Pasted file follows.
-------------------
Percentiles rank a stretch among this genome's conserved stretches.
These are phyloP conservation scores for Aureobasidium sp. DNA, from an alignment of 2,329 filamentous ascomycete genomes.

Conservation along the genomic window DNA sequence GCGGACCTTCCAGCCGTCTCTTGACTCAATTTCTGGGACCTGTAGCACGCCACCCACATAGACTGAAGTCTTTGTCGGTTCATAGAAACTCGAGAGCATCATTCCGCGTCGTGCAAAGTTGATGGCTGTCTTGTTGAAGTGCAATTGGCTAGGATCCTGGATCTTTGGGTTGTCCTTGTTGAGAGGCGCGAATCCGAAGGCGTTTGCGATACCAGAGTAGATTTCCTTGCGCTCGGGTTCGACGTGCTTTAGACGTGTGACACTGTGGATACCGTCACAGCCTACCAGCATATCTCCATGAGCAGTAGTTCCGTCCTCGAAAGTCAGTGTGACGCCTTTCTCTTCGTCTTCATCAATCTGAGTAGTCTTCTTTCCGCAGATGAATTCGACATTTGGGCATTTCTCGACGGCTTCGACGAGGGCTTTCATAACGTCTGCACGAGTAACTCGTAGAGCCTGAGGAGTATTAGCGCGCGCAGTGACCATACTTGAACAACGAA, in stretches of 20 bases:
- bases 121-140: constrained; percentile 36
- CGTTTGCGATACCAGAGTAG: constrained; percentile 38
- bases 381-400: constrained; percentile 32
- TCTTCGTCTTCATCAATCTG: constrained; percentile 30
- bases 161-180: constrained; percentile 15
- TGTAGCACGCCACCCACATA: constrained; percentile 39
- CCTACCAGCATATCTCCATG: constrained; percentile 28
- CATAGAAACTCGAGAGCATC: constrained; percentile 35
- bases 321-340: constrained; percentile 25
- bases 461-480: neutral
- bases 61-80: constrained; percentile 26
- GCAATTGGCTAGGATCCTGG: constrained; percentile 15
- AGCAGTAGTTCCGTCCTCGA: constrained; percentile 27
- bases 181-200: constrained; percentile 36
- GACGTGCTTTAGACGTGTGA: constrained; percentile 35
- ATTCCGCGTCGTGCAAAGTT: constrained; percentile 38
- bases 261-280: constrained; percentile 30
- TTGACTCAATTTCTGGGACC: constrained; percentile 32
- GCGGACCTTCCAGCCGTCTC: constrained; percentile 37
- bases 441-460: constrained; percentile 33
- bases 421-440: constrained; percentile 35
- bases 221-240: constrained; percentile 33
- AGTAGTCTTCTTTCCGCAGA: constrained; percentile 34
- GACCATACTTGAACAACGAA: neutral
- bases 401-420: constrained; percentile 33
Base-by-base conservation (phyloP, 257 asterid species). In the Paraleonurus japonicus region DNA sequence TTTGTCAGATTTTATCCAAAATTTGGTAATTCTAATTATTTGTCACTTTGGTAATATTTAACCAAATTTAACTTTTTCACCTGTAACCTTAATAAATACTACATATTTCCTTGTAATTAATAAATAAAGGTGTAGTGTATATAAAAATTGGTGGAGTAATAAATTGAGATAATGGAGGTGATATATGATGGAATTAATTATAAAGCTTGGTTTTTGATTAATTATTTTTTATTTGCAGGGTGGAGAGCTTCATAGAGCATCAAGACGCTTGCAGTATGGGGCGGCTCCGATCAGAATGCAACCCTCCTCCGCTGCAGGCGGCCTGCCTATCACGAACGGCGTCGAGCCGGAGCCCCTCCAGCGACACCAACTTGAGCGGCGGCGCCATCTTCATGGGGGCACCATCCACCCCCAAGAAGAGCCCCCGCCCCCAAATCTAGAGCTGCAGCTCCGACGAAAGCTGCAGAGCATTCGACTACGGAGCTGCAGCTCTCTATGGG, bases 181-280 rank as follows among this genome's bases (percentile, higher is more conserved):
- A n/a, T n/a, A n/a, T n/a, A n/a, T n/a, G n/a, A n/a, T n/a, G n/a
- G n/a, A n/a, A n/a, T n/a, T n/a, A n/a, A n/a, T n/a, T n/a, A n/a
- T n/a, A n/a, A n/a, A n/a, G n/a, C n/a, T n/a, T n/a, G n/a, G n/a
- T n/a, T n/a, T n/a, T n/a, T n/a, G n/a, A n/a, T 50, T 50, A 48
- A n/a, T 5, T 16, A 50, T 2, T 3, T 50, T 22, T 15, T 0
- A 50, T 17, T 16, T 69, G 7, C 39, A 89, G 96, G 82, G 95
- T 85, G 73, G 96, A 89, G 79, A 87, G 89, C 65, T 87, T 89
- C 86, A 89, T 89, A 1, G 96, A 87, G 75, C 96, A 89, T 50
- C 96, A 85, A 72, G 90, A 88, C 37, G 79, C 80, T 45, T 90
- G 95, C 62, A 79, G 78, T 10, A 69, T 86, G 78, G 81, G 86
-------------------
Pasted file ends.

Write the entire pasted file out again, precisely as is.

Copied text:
Percentiles rank a stretch among this genome's conserved stretches.
These are phyloP conservation scores for Aureobasidium sp. DNA, from an alignment of 2,329 filamentous ascomycete genomes.

Conservation along the genomic window DNA sequence GCGGACCTTCCAGCCGTCTCTTGACTCAATTTCTGGGACCTGTAGCACGCCACCCACATAGACTGAAGTCTTTGTCGGTTCATAGAAACTCGAGAGCATCATTCCGCGTCGTGCAAAGTTGATGGCTGTCTTGTTGAAGTGCAATTGGCTAGGATCCTGGATCTTTGGGTTGTCCTTGTTGAGAGGCGCGAATCCGAAGGCGTTTGCGATACCAGAGTAGATTTCCTTGCGCTCGGGTTCGACGTGCTTTAGACGTGTGACACTGTGGATACCGTCACAGCCTACCAGCATATCTCCATGAGCAGTAGTTCCGTCCTCGAAAGTCAGTGTGACGCCTTTCTCTTCGTCTTCATCAATCTGAGTAGTCTTCTTTCCGCAGATGAATTCGACATTTGGGCATTTCTCGACGGCTTCGACGAGGGCTTTCATAACGTCTGCACGAGTAACTCGTAGAGCCTGAGGAGTATTAGCGCGCGCAGTGACCATACTTGAACAACGAA, in stretches of 20 bases:
- bases 121-140: constrained; percentile 36
- CGTTTGCGATACCAGAGTAG: constrained; percentile 38
- bases 381-400: constrained; percentile 32
- TCTTCGTCTTCATCAATCTG: constrained; percentile 30
- bases 161-180: constrained; percentile 15
- TGTAGCACGCCACCCACATA: constrained; percentile 39
- CCTACCAGCATATCTCCATG: constrained; percentile 28
- CATAGAAACTCGAGAGCATC: constrained; percentile 35
- bases 321-340: constrained; percentile 25
- bases 461-480: neutral
- bases 61-80: constrained; percentile 26
- GCAATTGGCTAGGATCCTGG: constrained; percentile 15
- AGCAGTAGTTCCGTCCTCGA: constrained; percentile 27
- bases 181-200: constrained; percentile 36
- GACGTGCTTTAGACGTGTGA: constrained; percentile 35
- ATTCCGCGTCGTGCAAAGTT: constrained; percentile 38
- bases 261-280: constrained; percentile 30
- TTGACTCAATTTCTGGGACC: constrained; percentile 32
- GCGGACCTTCCAGCCGTCTC: constrained; percentile 37
- bases 441-460: constrained; percentile 33
- bases 421-440: constrained; percentile 35
- bases 221-240: constrained; percentile 33
- AGTAGTCTTCTTTCCGCAGA: constrained; percentile 34
- GACCATACTTGAACAACGAA: neutral
- bases 401-420: constrained; percentile 33
Base-by-base conservation (phyloP, 257 asterid species). In the Paraleonurus japonicus region DNA sequence TTTGTCAGATTTTATCCAAAATTTGGTAATTCTAATTATTTGTCACTTTGGTAATATTTAACCAAATTTAACTTTTTCACCTGTAACCTTAATAAATACTACATATTTCCTTGTAATTAATAAATAAAGGTGTAGTGTATATAAAAATTGGTGGAGTAATAAATTGAGATAATGGAGGTGATATATGATGGAATTAATTATAAAGCTTGGTTTTTGATTAATTATTTTTTATTTGCAGGGTGGAGAGCTTCATAGAGCATCAAGACGCTTGCAGTATGGGGCGGCTCCGATCAGAATGCAACCCTCCTCCGCTGCAGGCGGCCTGCCTATCACGAACGGCGTCGAGCCGGAGCCCCTCCAGCGACACCAACTTGAGCGGCGGCGCCATCTTCATGGGGGCACCATCCACCCCCAAGAAGAGCCCCCGCCCCCAAATCTAGAGCTGCAGCTCCGACGAAAGCTGCAGAGCATTCGACTACGGAGCTGCAGCTCTCTATGGG, bases 181-280 rank as follows among this genome's bases (percentile, higher is more conserved):
- A n/a, T n/a, A n/a, T n/a, A n/a, T n/a, G n/a, A n/a, T n/a, G n/a
- G n/a, A n/a, A n/a, T n/a, T n/a, A n/a, A n/a, T n/a, T n/a, A n/a
- T n/a, A n/a, A n/a, A n/a, G n/a, C n/a, T n/a, T n/a, G n/a, G n/a
- T n/a, T n/a, T n/a, T n/a, T n/a, G n/a, A n/a, T 50, T 50, A 48
- A n/a, T 5, T 16, A 50, T 2, T 3, T 50, T 22, T 15, T 0
- A 50, T 17, T 16, T 69, G 7, C 39, A 89, G 96, G 82, G 95
- T 85, G 73, G 96, A 89, G 79, A 87, G 89, C 65, T 87, T 89
- C 86, A 89, T 89, A 1, G 96, A 87, G 75, C 96, A 89, T 50
- C 96, A 85, A 72, G 90, A 88, C 37, G 79, C 80, T 45, T 90
- G 95, C 62, A 79, G 78, T 10, A 69, T 86, G 78, G 81, G 86